Peter There’s an empathy piece here, right? Because you get maybe enamored, whatever the word might be to say, well, if only I could meet so-and-so man with that person could do for me, man, the connections they can make. Like there’s a little bit of my, you know, gaga over that. Right. But I think what you did was flitter it and say, okay, if I was that person and I’m really connected and I’ve got a ton of money and I’ve got, you know, whatever these great businesses or whatever, what could so and so meaning you possibly do for them. Right. And I think that’s really the part where you have to put the energy and effort in because. Yes, you know, maybe out of the kindness of their hearts. Whatever, they’ll speak to you for 20 minutes or make a connection here and there, but to really form a deep, meaningful and going back to sort of your long game piece. It’s got to be a little bit better. It’s gotta be a lot better than that. You’ve got to really differentiate amongst the, you know, a hundred other in-bound. Please do for me sort of query someone like that. So, I love the thoughtfulness that you’ve put into this process.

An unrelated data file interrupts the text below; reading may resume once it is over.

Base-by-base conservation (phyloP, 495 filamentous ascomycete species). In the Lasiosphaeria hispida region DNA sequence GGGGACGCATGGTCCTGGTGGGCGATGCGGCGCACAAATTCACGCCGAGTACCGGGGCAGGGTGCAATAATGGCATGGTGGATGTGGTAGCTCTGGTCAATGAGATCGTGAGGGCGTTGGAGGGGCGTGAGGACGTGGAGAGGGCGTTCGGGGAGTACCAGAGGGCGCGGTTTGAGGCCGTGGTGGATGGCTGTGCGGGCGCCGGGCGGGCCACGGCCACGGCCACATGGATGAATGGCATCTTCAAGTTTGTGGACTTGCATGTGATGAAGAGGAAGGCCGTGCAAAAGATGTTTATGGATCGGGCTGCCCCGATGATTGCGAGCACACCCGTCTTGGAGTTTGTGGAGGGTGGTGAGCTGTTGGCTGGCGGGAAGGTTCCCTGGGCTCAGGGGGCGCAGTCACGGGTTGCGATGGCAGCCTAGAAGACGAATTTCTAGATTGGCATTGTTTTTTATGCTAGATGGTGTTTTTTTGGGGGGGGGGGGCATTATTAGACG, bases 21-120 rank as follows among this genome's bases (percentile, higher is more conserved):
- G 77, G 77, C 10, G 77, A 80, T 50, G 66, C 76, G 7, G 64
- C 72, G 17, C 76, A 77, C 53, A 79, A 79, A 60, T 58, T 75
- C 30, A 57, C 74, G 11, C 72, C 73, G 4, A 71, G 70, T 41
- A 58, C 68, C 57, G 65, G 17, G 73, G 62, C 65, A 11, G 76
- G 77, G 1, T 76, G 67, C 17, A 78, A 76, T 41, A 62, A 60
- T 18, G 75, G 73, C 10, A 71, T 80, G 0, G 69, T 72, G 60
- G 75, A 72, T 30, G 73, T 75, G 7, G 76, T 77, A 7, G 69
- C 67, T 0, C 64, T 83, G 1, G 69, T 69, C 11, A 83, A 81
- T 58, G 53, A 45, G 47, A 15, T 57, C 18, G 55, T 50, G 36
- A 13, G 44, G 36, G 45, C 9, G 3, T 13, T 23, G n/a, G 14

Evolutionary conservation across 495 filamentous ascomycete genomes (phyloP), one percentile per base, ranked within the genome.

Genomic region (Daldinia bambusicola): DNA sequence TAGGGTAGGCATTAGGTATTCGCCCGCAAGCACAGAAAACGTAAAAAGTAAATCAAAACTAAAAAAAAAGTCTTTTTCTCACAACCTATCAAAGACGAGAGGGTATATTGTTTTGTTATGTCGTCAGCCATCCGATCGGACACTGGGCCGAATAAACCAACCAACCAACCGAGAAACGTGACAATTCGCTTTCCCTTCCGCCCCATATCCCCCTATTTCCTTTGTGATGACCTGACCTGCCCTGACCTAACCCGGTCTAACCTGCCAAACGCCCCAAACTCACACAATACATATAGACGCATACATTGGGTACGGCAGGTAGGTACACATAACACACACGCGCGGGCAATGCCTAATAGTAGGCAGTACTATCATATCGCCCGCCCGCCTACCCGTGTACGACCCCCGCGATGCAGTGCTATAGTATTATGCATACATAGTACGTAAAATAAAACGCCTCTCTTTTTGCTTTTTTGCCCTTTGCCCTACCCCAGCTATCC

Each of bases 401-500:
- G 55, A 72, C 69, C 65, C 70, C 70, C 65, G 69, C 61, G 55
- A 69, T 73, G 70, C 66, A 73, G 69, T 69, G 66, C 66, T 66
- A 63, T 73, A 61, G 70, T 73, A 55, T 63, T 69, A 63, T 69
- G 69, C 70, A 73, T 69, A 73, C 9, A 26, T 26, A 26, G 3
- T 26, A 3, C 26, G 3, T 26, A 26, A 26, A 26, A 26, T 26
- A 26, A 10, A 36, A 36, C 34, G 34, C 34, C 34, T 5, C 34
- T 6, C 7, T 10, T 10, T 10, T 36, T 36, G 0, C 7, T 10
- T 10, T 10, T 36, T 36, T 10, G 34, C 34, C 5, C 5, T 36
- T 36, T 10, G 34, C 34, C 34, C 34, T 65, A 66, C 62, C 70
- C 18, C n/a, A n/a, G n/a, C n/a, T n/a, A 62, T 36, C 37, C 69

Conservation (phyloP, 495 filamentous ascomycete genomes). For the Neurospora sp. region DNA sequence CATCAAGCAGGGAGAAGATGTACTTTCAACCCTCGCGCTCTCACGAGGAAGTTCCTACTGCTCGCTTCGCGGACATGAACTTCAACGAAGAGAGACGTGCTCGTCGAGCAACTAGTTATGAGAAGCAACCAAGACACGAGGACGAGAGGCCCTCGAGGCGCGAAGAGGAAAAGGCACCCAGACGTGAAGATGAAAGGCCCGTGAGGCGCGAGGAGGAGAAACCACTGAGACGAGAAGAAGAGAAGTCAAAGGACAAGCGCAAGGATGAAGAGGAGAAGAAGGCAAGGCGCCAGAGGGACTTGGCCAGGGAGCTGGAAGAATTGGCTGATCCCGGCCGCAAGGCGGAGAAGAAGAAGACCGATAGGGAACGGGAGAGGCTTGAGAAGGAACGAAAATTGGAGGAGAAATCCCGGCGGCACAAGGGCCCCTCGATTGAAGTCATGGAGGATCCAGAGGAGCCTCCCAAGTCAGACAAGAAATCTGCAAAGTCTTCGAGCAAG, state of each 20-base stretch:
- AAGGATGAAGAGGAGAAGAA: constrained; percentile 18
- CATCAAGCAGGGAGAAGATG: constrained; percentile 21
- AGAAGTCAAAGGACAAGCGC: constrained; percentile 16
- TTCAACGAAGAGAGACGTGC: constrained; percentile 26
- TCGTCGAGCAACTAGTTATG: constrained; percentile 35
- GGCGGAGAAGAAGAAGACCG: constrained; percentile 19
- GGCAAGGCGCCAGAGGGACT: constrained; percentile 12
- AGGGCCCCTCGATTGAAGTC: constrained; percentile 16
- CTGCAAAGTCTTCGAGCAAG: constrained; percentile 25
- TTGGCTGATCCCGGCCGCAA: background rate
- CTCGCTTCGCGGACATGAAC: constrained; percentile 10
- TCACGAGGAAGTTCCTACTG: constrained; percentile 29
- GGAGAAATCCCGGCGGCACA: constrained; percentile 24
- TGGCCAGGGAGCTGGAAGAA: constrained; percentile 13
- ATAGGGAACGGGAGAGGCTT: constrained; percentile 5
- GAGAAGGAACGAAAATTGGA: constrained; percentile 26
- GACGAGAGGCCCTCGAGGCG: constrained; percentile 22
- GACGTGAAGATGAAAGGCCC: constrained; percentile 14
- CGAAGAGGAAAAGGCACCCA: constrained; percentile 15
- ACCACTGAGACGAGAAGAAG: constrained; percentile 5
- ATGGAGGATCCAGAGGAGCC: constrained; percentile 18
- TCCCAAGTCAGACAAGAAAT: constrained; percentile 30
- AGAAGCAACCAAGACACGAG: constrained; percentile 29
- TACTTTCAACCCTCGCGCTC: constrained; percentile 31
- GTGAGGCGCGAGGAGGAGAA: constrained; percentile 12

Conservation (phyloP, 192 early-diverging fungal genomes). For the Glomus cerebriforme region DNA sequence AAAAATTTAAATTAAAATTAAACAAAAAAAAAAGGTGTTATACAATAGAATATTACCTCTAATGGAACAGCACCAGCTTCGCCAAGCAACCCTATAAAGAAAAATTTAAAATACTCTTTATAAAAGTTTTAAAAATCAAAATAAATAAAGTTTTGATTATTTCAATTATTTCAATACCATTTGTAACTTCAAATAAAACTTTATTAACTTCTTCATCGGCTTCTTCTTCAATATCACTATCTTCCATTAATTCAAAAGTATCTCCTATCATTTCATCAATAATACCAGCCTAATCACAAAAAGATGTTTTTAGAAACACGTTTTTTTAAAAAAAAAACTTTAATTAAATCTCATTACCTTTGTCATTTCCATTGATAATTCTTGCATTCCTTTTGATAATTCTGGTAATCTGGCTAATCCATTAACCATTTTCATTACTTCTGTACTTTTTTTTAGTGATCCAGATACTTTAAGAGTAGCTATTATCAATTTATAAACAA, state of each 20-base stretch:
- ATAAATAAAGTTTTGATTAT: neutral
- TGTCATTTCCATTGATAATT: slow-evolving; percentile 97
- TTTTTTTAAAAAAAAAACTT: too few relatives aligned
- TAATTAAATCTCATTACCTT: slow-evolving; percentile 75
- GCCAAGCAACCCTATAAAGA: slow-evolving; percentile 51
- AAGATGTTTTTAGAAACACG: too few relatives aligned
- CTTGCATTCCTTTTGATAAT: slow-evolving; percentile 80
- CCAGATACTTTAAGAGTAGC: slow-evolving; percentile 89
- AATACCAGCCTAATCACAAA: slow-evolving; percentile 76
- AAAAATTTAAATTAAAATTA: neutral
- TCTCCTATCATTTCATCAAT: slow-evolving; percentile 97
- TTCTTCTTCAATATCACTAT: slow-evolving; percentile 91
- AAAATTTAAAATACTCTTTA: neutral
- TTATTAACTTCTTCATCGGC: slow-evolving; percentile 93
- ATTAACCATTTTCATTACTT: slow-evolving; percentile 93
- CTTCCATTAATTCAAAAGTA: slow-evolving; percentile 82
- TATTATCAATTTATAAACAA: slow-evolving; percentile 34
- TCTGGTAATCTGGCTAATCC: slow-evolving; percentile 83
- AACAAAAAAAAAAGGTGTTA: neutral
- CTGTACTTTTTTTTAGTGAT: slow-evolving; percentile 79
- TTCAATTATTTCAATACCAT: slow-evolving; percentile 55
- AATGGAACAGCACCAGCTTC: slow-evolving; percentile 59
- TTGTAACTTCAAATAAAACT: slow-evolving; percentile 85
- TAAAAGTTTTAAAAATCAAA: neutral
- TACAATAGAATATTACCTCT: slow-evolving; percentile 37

Jared Kleinert Yeah and the leverage side. As you’re building your own thought leadership. You think about this. So, when you’re pitching someone at Forbes, for example, you know, an editor there, think about how you can offer value to their audience, how you can make their life easy, etc., etc. And so maybe you give them three to five headline ideas. Maybe you write two or three articles to show them what you’re capable of and you offer to do something, by the way, of promoting the pieces when it goes out so that they understand the value to provide as a contributor. You have to make it easier for people to say yes to what you’re asking, and that is true when you’re building thought leadership and getting a column. If you’re reaching out to literary agents, you know, show them how you’re going to work to make a successful book deal for them and ultimately make them money. Same at the editor or publishing house. You show them how your book is going to be successful. Give them a marketing plan that you’ve really thought out in advance and then you put the onus on them to say yes or no or to take that next step. But you have been empathetic in the process.

Peter This sounds like a lot more hard work and thoughtfulness than luck.

Jared Kleinert Yeah, hmm.